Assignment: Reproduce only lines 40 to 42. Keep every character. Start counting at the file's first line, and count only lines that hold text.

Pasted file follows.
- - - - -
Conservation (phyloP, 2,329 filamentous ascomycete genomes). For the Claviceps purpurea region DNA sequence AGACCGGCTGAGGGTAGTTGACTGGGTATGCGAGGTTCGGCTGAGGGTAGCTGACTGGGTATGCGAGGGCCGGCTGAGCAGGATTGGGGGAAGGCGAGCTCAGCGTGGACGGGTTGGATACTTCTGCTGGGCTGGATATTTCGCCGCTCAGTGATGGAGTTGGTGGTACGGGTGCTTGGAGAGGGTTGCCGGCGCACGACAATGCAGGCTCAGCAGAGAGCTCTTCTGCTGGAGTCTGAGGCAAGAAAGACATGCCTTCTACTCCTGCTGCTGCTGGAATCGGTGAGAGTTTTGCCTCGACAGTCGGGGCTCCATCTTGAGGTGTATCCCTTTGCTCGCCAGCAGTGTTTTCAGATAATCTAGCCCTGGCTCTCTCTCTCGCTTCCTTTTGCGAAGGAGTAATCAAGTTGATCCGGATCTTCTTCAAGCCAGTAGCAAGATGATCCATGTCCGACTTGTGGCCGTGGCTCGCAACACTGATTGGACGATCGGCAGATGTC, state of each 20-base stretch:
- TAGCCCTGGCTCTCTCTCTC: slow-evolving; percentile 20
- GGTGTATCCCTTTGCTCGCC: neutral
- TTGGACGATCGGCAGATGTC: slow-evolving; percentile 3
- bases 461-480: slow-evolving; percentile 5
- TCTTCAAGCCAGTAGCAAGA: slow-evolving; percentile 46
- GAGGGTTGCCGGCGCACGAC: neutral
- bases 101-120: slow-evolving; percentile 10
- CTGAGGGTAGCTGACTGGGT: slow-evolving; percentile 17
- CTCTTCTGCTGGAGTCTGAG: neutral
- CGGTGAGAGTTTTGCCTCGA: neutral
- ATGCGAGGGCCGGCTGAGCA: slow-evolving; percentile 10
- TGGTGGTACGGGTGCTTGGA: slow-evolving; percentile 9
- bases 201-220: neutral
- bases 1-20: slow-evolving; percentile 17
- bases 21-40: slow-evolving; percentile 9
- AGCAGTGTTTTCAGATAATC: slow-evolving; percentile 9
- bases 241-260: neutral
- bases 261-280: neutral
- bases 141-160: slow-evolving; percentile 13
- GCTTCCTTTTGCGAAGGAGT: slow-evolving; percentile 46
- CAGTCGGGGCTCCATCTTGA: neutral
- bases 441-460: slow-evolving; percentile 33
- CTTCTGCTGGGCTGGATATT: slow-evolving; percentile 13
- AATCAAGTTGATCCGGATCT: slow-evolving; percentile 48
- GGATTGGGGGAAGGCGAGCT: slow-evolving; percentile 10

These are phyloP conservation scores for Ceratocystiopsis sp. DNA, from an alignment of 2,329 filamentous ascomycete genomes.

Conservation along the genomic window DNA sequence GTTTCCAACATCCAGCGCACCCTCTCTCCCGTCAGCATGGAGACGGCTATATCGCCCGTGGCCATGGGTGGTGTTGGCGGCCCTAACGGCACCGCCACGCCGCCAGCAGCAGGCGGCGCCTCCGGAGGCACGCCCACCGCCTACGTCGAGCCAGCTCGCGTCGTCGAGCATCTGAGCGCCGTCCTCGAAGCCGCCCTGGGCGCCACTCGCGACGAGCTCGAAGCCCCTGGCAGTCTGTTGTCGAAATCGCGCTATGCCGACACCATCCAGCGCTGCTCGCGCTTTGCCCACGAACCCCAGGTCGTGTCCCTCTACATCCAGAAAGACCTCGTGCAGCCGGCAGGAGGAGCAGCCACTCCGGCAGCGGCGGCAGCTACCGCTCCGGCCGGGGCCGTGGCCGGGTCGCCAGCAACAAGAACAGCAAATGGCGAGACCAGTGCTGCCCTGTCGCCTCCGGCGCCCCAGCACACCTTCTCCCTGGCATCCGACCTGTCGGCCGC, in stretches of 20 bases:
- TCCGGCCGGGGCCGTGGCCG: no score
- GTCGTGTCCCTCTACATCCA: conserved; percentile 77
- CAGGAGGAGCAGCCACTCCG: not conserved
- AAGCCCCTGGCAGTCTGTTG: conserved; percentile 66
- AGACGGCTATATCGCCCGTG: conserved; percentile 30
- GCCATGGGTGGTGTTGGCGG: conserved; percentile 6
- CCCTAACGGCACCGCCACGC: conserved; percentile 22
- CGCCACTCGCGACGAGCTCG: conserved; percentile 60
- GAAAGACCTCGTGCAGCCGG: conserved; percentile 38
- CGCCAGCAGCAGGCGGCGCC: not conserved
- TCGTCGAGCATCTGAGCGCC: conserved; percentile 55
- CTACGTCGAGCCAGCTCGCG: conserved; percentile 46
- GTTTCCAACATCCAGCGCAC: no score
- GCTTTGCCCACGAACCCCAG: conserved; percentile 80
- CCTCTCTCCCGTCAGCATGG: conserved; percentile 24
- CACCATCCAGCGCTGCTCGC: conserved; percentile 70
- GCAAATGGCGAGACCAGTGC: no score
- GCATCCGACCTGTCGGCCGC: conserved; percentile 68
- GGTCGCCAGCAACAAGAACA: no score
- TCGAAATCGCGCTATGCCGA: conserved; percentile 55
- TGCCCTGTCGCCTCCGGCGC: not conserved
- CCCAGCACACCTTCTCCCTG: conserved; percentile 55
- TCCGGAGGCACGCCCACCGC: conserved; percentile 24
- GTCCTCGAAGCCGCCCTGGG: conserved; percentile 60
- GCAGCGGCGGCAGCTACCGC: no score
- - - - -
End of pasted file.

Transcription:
- CTACGTCGAGCCAGCTCGCG: conserved; percentile 46
- GTTTCCAACATCCAGCGCAC: no score
- GCTTTGCCCACGAACCCCAG: conserved; percentile 80